museum and Hendon Station. It might be a bit noisy for housing but
you'd think some use could be made of it.
I assume you are looking to the west as the M1 is mostly sitting on
former railway land to the east. Not much usable land to the west
other than parts of the old Met Police College which they have not yet
started developing. If you look at the topography I think you will
find plenty of embankments which are fine for trees but not buildings.
I meant between the tracks, and on the alignment of the Hendon Chord
which seems superfluous.
Not sure there is actually that much useable land with all the various
embankments. Road access to most of it wouldn't be easy and with the
Met college site available there's no great advantage in trying to
develop it.
--
Graeme Wall
This account not read.
Charles Ellson
2017-08-25 23:42:21 UTC
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On Fri, 25 Aug 2017 20:59:50 +0100, Graeme Wall
Post by Graeme Wall
Post by Basil Jet
Post by MikeS
Post by Basil Jet
Post by Robin9
I've mentioned before how YouTube in-cab videos fascinate me.
One uploaded in the past 24 hours might hold a wider interest
because it provides a rare opportunity to sample the Hendon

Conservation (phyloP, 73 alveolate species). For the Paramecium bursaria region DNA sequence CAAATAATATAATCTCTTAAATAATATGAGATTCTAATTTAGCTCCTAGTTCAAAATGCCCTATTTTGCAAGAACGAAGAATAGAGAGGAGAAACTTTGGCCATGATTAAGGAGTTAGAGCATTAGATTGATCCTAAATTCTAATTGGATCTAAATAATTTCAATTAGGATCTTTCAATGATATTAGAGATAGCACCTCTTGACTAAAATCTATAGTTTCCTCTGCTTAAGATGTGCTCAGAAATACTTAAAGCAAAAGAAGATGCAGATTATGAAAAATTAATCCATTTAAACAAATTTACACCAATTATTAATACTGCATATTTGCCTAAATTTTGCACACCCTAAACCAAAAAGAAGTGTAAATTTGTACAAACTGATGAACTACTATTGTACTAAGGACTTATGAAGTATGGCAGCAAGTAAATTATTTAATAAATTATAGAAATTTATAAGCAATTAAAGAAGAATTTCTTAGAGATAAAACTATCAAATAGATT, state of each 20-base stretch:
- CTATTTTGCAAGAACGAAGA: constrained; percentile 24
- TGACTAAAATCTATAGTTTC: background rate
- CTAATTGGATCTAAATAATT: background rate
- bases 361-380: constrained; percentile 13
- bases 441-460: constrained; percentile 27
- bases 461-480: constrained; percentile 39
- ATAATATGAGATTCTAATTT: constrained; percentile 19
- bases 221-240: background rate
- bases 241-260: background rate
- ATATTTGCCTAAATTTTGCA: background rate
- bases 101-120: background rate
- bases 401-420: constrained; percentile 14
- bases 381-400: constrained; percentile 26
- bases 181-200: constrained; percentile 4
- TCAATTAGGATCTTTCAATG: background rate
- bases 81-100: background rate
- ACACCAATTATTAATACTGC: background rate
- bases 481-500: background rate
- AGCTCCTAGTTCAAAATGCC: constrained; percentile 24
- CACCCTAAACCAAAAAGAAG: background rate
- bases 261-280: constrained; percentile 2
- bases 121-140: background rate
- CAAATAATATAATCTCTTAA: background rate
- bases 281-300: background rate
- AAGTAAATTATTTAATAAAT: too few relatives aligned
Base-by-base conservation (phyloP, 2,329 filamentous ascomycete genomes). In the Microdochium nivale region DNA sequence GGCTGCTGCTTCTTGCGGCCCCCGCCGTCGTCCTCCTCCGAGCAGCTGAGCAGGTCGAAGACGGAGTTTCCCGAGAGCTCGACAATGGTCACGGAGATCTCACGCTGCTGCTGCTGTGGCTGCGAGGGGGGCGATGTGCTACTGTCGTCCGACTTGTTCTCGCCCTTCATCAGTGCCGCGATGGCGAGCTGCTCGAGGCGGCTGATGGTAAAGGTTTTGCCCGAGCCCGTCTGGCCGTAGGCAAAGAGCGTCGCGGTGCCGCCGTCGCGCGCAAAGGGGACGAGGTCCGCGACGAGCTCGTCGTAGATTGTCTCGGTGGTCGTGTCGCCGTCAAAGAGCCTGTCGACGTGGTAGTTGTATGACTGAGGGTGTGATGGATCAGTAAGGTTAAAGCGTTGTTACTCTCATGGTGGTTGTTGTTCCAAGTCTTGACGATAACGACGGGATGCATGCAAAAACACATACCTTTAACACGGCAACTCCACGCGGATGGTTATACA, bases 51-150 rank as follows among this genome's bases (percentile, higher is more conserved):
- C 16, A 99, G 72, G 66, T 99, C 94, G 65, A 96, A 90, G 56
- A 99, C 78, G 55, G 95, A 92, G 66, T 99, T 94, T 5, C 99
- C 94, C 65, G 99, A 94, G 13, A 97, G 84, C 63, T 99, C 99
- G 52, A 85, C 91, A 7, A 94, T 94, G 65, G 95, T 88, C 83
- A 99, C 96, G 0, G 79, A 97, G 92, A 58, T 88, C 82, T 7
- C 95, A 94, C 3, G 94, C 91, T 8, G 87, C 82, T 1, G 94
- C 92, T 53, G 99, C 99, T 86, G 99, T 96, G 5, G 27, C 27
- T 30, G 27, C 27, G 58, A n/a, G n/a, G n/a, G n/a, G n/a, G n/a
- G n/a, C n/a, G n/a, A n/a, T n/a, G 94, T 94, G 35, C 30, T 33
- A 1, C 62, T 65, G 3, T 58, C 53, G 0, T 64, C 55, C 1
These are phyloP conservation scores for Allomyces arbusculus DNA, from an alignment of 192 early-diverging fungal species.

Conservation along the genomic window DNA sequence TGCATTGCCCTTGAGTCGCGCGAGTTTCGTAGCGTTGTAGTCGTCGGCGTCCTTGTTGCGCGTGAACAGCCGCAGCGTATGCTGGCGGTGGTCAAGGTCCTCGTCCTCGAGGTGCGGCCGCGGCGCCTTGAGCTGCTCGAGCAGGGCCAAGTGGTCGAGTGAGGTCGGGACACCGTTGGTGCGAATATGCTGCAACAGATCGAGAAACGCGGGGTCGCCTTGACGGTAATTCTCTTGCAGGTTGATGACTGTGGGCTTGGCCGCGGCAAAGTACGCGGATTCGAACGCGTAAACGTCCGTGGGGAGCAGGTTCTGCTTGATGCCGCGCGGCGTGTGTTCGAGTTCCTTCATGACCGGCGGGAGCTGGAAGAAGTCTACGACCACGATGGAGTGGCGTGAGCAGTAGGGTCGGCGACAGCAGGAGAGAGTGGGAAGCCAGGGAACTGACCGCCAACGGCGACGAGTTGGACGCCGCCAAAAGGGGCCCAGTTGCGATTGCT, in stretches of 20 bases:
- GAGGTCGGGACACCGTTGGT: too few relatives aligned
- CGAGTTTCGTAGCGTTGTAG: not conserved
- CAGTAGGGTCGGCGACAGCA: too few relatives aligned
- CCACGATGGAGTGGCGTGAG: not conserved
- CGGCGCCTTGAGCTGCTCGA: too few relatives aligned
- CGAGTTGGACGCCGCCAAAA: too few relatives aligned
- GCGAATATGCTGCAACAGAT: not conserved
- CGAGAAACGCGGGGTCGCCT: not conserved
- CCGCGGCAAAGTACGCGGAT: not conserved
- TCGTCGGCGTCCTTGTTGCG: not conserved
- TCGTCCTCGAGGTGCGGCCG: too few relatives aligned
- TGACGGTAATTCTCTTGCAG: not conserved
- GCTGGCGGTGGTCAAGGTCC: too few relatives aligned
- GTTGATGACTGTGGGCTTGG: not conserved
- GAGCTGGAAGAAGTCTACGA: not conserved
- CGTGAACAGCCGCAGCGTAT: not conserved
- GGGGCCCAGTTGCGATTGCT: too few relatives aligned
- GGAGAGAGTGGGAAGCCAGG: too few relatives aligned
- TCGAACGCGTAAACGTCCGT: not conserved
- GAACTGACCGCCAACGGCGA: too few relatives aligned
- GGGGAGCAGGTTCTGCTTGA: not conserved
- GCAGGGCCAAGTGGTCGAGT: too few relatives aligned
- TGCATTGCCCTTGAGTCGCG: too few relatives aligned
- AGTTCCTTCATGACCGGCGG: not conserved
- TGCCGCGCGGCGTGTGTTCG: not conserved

Lines and the Brent West Curve.
http://youtu.be/meFyw4OJ_HQ
Oldskidmark - a most unfortunate choice of moniker - is obviously
a driver of freight trains, and he has uploaded several videos of
fairly obscure freight routes in the London area.
Thanks. I've just noticed that there's a "Hendon Chord" reversible
track just north of Hendon station between the fast lines and the
Brent Curve which leads to the Dudden Hill line. Does it get much use?
It's also amazing how much valuable land is wasted between the RAF
museum and Hendon Station. It might be a bit noisy for housing but
you'd think some use could be made of it.
I assume you are looking to the west as the M1 is mostly sitting on
former railway land to the east. Not much usable land to the west
other than parts of the old Met Police College which they have not yet
started developing. If you look at the topography I think you will
find plenty of embankments which are fine for trees but not buildings.
I meant between the tracks, and on the alignment of the Hendon Chord
which seems superfluous.
Not sure there is actually that much useable land with all the various
embankments. Road access to most of it wouldn't be easy and with the
Met college site available there's no great advantage in trying to
develop it.
Going by what I've seen south of the river, a lot more odd bits of
land seem to have been retained or purchased/re-purchased to provide
permanent access to the railway than occurred in the past. Many of
these are wide enough to allow vehicular access to the railway but not
for a public road with pavements etc. Other features (e.g. sewage and
rainwater don't run uphill without help) can also make single-entry
areas hard to use for non-railway purposes.